New Zealand Tour
IRB appeal extends Thomson ban
ESPN Staff
November 23, 2012
New Zealand's Adam Thomson on the charge, New Zealand v Japan, Rugby World Cup 2011, Waikato Stadium, Hamilton, New Zealand, September 16, 2011
All Blacks flanker Adam Thomson missed his side's clash with Italy due to a suspension © PA Photos
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Players/Officials: Adam Thomson
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External Links: IRB Regulation 17

The International Rugby Board's appeal against the "unduly lenient sanction" handed down to New Zealand's Adam Thomson for stamping or trampling on the head of an opponent has resulted in the ban being extended by a further week.

Thomson was suspended for one week in the wake of the All Blacks' 51-22 victory over Scotland earlier this month and missed New Zealand's game with Italy. The blindside flanker was yellow carded during the game for his challenge on Scotland's Alasdair Strokosch but was also later cited and called to appear before an independent disciplinary panel.

Judicial officer Jean Noel Couraud upheld the citing complaint but viewed the offence to be at the lower end of the IRB's scale. That level of sanction demands a two-week ban but Couraud allowed one week of mitigation, "taking into account, in particular, the player's (Thomson's) conduct at the hearing."

The ruling provoked widespread anger with former England hooker Brian Moore describing it as "ludicrously lenient". IRB chief executive Brett Gosper responded to the criticism by saying that he would review the case that fell under the jurisdiction of the Six Nations Committee.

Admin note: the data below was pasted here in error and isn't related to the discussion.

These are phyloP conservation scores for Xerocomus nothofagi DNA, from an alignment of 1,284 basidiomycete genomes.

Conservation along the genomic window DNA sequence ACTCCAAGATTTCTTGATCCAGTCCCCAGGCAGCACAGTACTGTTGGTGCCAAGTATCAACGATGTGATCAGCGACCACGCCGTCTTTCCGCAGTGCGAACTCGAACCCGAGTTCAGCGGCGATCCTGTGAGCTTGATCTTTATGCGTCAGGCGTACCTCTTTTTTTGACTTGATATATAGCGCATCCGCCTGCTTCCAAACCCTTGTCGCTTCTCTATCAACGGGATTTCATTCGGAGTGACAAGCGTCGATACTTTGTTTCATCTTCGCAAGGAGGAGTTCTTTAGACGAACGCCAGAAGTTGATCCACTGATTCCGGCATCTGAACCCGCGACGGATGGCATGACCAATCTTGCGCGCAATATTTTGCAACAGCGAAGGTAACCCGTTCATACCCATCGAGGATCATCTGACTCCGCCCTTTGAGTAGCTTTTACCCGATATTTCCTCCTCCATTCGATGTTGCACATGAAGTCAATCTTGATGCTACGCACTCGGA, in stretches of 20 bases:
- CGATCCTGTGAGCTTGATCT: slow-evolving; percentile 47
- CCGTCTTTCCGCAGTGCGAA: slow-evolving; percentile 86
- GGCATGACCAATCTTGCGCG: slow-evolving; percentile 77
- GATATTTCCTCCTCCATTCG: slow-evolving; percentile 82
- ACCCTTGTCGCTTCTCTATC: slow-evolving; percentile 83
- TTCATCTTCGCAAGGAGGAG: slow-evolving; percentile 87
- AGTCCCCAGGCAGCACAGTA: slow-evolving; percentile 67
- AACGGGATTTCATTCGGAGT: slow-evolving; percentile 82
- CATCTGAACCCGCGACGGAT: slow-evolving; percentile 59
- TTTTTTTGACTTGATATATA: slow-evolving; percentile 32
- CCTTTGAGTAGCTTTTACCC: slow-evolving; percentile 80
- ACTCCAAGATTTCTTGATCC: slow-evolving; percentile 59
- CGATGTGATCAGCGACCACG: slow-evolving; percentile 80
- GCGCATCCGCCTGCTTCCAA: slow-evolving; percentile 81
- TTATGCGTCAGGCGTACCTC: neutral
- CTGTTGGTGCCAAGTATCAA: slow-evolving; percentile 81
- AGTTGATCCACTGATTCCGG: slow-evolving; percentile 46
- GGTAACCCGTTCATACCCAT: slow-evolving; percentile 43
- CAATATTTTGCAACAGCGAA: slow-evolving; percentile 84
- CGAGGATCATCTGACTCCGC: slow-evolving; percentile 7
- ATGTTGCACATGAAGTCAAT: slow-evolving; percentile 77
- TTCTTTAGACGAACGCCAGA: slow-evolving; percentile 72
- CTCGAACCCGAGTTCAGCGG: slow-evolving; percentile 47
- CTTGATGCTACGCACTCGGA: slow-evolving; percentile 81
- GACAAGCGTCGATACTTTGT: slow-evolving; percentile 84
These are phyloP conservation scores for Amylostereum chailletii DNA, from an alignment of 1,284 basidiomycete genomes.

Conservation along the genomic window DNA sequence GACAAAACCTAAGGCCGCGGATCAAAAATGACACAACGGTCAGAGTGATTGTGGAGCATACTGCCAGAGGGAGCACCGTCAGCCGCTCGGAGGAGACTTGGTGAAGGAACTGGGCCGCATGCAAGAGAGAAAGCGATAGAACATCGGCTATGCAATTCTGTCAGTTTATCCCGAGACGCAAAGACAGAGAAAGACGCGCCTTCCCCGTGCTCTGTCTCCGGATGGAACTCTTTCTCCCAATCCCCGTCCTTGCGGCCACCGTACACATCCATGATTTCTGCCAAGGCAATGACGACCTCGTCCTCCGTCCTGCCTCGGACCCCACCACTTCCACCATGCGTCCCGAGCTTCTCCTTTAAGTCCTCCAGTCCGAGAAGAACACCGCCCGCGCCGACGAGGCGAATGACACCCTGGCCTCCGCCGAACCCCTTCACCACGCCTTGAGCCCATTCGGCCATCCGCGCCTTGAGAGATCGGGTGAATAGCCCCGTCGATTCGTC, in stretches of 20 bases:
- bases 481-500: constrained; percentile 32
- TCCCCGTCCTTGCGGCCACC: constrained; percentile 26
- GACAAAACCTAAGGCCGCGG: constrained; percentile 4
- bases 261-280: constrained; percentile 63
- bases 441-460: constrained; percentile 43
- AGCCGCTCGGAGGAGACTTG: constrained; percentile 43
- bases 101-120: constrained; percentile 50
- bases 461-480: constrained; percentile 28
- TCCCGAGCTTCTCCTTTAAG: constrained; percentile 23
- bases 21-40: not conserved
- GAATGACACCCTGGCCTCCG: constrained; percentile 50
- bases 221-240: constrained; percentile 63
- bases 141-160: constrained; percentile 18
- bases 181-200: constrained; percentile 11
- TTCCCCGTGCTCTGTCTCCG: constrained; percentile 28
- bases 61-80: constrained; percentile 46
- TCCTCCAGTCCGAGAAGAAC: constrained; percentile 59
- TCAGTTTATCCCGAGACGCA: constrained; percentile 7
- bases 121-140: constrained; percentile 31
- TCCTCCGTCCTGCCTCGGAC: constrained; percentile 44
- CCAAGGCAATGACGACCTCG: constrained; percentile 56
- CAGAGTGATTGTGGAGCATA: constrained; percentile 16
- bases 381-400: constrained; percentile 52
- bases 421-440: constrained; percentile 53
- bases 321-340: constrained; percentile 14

And following Friday's hearing, this suspension has been extended to two weeks which means he will be free to face England on December 1. The All Blacks opted against fielding him against Wales on Saturday, with Thomson's hearing the day before.

The statement read: "The IRB had appealed on the ground that the independent Judicial Officer's first instance decision - a suspension of one week for trampling under law 10.4(b) - had been unduly lenient. The Appeal Committee found that the application of the low end entry point (two weeks) by the Judicial Officer had not been wrong (and on that point the appeal was not upheld).

"The Appeal Committee went on to say that the Judicial Officer's reduction of the entry point from two weeks to one week had not been consistent with IRB Regulation 17 (and on that point the appeal was upheld). The Appeal Committee considered that the appropriate sanction in this case was two weeks.

"Therefore Adam Thomson's suspension was extended by the Appeal Committee to apply from November 11 to November 25. He will be free to play on November 26."

© ESPN Sports Media Ltd.

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